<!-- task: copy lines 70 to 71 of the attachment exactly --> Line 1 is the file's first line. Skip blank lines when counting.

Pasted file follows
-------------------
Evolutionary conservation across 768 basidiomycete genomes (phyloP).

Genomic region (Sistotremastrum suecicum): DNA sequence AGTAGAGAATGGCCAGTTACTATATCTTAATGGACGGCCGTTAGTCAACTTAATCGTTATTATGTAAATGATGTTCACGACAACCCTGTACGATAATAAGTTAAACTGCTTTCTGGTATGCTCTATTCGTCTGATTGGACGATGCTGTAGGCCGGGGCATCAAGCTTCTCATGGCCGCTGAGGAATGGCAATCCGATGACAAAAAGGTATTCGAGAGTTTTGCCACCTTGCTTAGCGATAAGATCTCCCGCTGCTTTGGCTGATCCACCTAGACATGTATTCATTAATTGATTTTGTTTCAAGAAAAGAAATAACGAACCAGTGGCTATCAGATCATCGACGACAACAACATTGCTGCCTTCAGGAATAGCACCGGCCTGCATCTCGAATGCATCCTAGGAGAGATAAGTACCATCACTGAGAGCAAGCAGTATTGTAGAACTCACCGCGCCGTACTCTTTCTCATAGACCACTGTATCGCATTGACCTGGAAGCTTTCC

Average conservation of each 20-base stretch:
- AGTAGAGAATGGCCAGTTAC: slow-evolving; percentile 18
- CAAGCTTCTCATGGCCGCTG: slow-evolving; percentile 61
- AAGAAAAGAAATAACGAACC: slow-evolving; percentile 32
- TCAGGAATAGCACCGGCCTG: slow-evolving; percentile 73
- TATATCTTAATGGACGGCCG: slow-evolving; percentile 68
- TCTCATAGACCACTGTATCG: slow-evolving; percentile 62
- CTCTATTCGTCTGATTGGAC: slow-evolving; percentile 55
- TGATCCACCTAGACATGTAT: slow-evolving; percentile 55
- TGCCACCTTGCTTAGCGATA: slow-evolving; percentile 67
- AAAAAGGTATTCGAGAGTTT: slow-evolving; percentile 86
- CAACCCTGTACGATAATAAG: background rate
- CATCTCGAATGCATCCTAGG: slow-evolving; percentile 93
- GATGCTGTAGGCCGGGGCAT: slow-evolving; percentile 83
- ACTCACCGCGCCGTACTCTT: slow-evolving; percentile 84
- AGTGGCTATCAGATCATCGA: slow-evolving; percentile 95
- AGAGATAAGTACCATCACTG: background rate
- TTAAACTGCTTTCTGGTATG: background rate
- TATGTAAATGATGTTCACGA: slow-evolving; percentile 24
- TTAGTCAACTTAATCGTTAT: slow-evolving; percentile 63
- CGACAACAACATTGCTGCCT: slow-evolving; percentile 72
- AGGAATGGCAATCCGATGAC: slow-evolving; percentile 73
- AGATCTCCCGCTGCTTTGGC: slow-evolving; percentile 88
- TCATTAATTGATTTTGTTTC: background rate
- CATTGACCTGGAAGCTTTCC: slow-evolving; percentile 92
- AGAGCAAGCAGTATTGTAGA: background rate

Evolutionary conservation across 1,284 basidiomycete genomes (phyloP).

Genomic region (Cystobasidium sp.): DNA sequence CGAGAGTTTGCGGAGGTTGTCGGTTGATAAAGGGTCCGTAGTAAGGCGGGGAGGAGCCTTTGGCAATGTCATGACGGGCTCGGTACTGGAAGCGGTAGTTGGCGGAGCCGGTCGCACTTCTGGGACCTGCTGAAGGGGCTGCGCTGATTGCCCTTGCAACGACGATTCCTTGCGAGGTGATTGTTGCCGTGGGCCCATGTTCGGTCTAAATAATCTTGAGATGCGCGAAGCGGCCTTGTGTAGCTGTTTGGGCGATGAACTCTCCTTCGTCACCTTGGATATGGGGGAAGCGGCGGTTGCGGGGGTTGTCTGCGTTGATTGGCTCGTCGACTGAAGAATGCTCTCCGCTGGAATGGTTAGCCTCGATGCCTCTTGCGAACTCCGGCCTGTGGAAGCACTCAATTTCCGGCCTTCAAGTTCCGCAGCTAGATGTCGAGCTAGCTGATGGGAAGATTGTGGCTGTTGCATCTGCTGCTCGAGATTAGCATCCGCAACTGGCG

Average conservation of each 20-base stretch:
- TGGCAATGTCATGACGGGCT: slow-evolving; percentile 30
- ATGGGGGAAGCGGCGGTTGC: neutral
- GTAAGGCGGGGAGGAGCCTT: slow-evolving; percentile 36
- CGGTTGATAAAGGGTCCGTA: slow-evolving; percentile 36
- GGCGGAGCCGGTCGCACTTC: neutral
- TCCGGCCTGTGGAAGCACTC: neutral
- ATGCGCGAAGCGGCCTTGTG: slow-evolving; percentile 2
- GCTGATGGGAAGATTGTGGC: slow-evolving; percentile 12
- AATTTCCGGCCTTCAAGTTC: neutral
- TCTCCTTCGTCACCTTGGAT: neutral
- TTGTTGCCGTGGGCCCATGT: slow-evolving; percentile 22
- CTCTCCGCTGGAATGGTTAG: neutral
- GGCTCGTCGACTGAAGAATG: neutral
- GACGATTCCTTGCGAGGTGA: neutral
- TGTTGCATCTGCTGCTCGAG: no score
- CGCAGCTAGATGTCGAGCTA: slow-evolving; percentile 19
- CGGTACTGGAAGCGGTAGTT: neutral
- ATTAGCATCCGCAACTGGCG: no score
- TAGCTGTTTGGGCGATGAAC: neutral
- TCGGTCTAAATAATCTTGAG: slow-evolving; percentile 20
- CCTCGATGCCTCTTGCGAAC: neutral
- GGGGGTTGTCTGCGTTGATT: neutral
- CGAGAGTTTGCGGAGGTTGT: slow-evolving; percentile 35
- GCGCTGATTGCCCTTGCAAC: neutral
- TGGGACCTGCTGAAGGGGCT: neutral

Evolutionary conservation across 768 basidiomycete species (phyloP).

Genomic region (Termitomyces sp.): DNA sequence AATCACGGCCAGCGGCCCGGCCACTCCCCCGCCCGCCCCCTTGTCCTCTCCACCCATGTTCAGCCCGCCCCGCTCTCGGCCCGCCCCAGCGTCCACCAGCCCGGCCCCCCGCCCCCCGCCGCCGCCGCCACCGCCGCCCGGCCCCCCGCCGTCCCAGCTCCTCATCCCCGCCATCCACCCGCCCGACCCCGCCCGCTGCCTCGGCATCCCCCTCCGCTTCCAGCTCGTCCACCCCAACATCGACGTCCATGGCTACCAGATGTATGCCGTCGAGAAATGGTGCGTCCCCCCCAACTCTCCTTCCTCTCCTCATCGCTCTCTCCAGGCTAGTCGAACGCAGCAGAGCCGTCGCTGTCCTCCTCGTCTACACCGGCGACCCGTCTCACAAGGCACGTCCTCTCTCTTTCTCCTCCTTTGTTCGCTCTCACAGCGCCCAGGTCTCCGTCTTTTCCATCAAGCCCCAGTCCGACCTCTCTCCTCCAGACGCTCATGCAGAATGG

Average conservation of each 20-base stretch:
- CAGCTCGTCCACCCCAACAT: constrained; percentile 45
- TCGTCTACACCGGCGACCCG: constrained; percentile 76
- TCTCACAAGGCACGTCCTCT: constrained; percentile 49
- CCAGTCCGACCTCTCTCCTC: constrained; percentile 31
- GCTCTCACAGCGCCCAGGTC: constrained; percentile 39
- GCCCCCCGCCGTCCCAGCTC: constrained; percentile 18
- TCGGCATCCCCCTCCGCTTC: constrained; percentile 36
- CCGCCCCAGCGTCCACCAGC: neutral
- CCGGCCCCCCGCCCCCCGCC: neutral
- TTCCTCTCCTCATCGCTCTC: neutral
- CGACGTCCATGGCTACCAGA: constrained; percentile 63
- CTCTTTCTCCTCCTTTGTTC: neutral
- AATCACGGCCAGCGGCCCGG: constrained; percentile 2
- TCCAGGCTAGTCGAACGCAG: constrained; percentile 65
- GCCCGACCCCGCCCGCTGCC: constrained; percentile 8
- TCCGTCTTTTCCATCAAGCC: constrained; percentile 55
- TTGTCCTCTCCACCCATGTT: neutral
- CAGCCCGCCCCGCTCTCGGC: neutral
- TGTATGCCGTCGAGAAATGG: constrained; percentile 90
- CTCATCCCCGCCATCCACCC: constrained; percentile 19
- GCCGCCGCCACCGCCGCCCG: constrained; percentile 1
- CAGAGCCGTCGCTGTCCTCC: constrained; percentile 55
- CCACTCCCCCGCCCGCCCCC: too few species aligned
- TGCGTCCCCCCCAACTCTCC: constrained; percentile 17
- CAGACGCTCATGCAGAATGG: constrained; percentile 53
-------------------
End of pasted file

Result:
- CGACGTCCATGGCTACCAGA: constrained; percentile 63
- CTCTTTCTCCTCCTTTGTTC: neutral